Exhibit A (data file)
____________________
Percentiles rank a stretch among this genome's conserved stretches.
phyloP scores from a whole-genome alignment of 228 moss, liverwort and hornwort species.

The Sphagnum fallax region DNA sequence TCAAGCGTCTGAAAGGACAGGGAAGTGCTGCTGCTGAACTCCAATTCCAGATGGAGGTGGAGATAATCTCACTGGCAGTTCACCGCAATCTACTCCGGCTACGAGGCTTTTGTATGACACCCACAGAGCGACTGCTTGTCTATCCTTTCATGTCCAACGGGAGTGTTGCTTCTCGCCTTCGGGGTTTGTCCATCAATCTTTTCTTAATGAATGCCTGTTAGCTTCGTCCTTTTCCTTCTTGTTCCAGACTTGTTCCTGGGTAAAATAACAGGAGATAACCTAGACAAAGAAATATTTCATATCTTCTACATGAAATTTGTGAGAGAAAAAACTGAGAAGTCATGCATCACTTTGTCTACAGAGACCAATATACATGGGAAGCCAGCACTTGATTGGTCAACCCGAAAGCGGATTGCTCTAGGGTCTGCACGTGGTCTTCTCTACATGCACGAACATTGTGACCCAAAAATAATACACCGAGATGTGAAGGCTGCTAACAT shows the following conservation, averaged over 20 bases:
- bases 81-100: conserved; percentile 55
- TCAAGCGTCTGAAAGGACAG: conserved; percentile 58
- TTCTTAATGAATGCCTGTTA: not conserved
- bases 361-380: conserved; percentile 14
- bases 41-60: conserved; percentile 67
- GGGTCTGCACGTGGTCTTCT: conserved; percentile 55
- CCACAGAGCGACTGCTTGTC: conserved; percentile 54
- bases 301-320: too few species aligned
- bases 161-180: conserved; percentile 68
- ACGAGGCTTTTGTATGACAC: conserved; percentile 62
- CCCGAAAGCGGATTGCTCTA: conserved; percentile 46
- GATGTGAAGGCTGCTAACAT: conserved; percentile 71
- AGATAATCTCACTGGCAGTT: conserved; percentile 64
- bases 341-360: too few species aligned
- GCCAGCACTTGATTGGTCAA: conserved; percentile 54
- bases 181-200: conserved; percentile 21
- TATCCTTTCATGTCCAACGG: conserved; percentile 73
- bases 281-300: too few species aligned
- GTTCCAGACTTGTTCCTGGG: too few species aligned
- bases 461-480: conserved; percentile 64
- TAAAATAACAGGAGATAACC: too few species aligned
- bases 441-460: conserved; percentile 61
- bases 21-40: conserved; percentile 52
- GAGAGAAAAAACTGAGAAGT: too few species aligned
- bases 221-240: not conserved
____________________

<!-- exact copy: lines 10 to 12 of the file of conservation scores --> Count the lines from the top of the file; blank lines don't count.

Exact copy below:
- CCACAGAGCGACTGCTTGTC: conserved; percentile 54
- bases 301-320: too few species aligned
- bases 161-180: conserved; percentile 68